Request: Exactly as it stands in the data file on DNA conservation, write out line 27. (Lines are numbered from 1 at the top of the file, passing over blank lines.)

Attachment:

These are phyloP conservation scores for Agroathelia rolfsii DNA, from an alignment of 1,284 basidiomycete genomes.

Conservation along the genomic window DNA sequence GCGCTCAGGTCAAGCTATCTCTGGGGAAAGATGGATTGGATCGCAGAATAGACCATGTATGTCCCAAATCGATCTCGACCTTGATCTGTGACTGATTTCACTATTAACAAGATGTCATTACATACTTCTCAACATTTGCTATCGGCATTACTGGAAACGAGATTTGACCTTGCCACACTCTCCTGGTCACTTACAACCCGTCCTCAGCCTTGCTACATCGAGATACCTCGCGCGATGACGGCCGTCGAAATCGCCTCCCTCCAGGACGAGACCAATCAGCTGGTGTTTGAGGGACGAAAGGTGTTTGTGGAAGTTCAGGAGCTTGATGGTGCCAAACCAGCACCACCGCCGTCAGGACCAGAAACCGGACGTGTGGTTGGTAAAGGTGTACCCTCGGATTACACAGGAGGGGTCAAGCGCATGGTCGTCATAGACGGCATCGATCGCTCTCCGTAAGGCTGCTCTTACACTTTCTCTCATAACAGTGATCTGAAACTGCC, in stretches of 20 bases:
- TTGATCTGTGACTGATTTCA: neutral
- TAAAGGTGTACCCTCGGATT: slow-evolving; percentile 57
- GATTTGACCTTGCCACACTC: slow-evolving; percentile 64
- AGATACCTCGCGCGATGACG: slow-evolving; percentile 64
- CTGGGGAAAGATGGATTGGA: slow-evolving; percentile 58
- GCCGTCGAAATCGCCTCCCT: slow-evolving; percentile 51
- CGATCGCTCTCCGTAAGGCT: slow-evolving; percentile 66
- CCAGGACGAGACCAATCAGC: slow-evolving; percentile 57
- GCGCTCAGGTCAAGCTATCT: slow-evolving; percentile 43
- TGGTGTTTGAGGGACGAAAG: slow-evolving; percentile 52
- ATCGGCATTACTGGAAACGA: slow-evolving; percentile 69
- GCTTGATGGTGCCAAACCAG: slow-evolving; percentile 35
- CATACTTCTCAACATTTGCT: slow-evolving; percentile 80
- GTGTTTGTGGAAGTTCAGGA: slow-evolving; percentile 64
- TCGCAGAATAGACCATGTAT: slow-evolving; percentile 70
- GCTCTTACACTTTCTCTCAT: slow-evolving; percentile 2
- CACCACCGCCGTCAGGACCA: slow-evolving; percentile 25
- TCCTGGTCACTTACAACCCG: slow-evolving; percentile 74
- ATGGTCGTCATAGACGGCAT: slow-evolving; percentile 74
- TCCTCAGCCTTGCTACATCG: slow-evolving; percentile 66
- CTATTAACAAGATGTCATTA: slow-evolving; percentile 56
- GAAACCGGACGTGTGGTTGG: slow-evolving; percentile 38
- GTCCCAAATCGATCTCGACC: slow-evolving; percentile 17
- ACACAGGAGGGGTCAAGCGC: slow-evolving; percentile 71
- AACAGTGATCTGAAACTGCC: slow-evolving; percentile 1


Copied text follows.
- AACAGTGATCTGAAACTGCC: slow-evolving; percentile 1